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Morality, Mortality Volume II: Rights, Duties, and Status$
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F. M. Kamm

Print publication date: 2001

Print ISBN-13: 9780195144024

Published to Oxford Scholarship Online: November 2003

DOI: 10.1093/0195144023.001.0001

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Killing and Letting Die in Standardly Equalized Cases

Killing and Letting Die in Standardly Equalized Cases

(p.87) 4 Killing and Letting Die in Standardly Equalized Cases
Morality, Mortality Volume II: Rights, Duties, and Status

F. M. Kamm (Contributor Webpage)

Oxford University Press

Presents four different tests to use on standardly equalized kill and let‐die cases to determine the truth of Thesis E (Thesis of the Moral Equivalence of Killing and Letting Die). The first is the Post‐Efforts Test, (which is contrasted with the defeasibility test); results obtained from this test are considered on varied cases, including cases where there are no wrong acts (this is related to issues of strict liability and agent regret); objections to the test are also examined. Second is the Pre‐Efforts Test, which requires foregoing benefit, making sacrifices, or being imposed on to prevent behaviour; after showing how this test might distinguish morally between killing and letting die, objections raised to it by Bruce Russell and Joel Feinberg are considered; consideration is also given to what moral difference is being measured by both the Post‐Efforts and the Pre‐Efforts tests — a difference in moral objectionableness or in some other moral property — and to the significance of not imposing losses on someone when he is dependent on some people but independent relative to others. The Choice Test comes third; this is in some ways more sensitive than the first two tests and may also yield different results; it gives the first indication that there are (at least) two different measures for the stringency of prohibitions on acts — an efforts measure and a precedence measure (this issue is also addressed in Ch. 12); again, the question arises as to whether the tests measure differences in moral objectionableness of killing and letting die or some other morally significant property (i.e. one related to how much we may require people to do). The final test presented is the Good Motive Test; this considers killing and letting‐die cases in which we act either for greater good or for paternalistic reasons (e.g. in euthanasia); Philippa Foot's views on the contrasting virtues of justice and charity are also considered here.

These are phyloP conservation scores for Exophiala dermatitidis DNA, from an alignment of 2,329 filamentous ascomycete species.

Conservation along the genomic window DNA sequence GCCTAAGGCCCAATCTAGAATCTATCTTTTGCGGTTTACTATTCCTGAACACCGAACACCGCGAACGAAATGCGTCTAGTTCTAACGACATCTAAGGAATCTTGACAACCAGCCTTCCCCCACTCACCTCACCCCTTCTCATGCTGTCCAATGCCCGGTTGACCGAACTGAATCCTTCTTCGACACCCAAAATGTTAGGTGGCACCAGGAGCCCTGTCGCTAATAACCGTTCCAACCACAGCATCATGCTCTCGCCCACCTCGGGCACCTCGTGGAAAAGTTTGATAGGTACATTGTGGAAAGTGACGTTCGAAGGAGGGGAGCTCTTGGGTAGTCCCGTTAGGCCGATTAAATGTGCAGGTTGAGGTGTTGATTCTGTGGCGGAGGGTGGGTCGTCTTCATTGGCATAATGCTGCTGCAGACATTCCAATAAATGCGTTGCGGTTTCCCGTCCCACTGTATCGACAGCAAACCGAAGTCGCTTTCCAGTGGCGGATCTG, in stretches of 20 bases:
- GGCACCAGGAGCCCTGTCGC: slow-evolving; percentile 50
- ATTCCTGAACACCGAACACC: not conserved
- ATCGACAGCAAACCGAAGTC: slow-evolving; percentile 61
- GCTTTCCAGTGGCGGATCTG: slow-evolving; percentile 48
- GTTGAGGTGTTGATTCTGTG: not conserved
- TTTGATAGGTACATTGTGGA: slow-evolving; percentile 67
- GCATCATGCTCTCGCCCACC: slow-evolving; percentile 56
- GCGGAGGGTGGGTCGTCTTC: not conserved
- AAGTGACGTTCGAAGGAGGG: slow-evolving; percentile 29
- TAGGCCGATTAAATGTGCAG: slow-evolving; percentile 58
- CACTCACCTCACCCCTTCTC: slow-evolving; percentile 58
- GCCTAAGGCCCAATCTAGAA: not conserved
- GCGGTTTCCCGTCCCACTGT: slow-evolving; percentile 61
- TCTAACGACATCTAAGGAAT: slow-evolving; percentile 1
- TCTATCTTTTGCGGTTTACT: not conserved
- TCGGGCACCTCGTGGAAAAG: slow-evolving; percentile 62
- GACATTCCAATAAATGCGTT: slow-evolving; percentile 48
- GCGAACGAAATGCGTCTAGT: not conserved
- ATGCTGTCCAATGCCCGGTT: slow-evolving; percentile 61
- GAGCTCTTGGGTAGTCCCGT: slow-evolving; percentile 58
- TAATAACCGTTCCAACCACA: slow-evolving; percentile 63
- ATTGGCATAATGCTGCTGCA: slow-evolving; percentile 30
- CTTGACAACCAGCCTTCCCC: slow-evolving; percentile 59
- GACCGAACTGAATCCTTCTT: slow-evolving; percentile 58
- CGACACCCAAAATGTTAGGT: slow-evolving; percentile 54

Keywords:   charity, Choice Test, efforts measure, equalizing cases standardly, Joel Feinberg, Philippa FootGood Motive Test, greater good, justice, kill and let‐die cases, killing and letting die, measures for the stringency of prohibitions on acts, moral differences, Moral Equivalence, paternalism, Post‐Efforts Test, precedence measure, Pre‐Efforts Test, Bruce Russell, testing standardly equalized kill and let‐die cases, Thesis E

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